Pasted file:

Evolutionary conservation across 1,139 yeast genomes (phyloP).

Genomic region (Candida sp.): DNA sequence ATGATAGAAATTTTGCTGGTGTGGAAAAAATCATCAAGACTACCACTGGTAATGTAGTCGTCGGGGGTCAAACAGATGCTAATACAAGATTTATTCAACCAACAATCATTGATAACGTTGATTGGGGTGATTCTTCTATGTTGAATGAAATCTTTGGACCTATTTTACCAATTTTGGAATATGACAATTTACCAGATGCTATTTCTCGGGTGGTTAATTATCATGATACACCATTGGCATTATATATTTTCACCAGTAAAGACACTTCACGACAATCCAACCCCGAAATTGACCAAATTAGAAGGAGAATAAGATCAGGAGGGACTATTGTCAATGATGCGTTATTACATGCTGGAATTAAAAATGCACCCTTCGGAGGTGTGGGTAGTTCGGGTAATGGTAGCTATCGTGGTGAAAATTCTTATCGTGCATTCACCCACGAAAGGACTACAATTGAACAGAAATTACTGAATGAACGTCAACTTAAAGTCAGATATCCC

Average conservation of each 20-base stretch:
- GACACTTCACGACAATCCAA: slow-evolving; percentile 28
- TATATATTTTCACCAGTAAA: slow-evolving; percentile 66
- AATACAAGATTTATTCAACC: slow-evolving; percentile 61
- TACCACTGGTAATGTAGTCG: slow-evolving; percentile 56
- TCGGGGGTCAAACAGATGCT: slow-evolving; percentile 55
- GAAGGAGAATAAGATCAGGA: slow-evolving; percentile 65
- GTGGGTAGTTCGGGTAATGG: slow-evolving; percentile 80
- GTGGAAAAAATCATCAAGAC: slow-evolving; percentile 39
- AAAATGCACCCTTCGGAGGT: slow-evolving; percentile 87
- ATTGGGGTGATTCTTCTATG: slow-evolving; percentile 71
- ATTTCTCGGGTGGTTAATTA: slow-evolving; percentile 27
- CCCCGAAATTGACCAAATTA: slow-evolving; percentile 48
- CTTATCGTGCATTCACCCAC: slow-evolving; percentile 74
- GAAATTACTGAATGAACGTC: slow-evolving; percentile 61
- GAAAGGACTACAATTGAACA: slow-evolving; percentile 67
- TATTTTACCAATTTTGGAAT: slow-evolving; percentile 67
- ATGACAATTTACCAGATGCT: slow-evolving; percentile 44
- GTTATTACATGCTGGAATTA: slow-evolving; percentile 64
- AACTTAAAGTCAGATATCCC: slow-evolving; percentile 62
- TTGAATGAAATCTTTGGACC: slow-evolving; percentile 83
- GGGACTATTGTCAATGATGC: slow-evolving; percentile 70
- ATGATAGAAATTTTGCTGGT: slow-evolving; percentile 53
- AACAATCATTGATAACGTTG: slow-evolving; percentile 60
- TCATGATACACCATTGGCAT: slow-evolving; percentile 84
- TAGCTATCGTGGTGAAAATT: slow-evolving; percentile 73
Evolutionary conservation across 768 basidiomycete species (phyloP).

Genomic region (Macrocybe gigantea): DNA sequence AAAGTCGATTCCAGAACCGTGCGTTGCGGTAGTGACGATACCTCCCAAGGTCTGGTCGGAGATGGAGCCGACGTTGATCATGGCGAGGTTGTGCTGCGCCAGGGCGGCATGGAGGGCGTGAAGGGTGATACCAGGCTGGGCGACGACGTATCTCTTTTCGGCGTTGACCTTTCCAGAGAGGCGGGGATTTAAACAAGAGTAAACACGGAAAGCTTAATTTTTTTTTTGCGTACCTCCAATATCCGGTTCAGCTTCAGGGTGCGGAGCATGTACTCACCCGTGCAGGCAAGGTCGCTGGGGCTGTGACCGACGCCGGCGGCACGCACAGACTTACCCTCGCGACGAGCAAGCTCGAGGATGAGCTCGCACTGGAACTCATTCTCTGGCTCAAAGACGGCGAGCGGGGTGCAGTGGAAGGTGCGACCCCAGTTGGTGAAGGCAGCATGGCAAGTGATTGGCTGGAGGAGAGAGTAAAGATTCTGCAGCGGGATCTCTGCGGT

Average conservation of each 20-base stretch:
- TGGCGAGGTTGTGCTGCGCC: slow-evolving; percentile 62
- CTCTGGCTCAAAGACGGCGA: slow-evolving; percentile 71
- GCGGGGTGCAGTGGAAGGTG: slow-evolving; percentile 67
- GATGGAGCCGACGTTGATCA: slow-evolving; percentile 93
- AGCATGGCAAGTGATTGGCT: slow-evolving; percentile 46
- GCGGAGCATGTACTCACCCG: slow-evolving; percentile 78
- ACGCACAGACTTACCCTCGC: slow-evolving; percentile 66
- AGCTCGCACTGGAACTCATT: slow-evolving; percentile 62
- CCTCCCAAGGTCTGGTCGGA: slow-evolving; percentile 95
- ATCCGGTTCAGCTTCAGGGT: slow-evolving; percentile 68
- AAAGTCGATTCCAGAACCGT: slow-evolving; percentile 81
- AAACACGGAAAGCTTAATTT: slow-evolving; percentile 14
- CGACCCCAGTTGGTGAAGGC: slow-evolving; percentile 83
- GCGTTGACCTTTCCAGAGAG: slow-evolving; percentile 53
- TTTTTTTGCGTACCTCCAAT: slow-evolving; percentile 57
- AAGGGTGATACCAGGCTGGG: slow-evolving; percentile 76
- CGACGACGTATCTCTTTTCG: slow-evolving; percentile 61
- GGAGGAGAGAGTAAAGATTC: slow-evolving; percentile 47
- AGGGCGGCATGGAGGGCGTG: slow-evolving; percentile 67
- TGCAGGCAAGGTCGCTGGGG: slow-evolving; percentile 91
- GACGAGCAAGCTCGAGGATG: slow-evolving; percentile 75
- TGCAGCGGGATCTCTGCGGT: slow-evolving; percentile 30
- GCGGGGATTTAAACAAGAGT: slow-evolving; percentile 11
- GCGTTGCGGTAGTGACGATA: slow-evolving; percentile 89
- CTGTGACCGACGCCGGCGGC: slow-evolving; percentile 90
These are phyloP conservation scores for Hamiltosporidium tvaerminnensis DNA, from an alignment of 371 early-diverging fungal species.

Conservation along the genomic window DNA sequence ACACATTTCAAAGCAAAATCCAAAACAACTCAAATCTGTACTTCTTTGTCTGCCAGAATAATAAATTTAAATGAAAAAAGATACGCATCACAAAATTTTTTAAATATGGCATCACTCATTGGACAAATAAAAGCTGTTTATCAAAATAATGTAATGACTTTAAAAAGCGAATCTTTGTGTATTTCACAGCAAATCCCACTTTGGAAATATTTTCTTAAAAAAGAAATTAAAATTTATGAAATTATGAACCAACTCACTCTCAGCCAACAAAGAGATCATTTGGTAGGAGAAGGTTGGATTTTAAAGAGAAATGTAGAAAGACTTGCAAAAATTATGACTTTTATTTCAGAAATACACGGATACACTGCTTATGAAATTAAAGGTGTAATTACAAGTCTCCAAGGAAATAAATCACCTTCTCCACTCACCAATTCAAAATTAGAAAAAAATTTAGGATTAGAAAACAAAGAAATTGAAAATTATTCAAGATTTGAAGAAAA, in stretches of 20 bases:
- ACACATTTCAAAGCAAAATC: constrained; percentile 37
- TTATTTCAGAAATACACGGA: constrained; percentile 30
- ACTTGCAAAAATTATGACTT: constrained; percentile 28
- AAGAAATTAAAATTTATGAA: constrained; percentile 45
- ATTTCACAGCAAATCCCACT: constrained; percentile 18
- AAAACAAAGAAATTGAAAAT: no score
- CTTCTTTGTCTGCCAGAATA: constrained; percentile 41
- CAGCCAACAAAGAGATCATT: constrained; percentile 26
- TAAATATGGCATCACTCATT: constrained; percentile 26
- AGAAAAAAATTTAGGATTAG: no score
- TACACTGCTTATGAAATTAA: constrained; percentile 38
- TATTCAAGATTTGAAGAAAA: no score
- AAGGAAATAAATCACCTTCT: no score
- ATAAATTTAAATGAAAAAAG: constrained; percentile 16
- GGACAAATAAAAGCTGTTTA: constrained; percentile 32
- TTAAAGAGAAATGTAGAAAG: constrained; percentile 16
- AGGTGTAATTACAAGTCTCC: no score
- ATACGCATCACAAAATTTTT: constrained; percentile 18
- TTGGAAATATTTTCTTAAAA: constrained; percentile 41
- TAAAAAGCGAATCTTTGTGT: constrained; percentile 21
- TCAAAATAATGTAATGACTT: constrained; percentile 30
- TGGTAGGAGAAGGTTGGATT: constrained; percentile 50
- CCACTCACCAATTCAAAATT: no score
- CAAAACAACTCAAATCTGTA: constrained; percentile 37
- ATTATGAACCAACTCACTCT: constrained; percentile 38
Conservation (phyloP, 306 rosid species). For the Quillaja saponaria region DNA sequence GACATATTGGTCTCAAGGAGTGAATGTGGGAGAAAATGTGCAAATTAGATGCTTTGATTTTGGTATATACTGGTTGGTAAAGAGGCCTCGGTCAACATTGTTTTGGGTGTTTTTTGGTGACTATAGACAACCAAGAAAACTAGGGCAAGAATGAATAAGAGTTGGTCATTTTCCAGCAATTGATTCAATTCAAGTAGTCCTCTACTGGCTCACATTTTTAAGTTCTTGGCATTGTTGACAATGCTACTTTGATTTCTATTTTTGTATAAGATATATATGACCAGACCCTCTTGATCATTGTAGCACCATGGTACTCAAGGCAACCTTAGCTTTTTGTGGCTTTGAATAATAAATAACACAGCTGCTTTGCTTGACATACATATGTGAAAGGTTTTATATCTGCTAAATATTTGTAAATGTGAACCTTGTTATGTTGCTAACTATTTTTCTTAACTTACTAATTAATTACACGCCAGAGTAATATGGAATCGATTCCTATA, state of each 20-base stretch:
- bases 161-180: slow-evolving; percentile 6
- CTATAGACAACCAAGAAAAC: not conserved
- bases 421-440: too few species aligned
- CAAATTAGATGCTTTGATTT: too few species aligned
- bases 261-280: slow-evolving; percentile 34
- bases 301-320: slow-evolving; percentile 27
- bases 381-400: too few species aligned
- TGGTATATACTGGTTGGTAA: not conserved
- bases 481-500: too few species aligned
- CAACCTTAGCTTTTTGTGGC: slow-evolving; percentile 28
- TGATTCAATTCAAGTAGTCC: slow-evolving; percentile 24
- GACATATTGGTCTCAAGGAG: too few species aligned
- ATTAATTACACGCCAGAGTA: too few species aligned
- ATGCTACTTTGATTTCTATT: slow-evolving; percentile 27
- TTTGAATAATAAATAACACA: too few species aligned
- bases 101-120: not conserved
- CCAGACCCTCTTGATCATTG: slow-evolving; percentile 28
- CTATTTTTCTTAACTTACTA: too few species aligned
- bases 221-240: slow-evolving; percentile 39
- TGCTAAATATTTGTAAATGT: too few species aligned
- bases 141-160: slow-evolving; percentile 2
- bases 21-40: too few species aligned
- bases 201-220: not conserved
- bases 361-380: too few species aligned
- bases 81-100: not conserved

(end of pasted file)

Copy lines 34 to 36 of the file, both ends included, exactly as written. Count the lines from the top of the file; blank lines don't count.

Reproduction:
- GCGGGGTGCAGTGGAAGGTG: slow-evolving; percentile 67
- GATGGAGCCGACGTTGATCA: slow-evolving; percentile 93
- AGCATGGCAAGTGATTGGCT: slow-evolving; percentile 46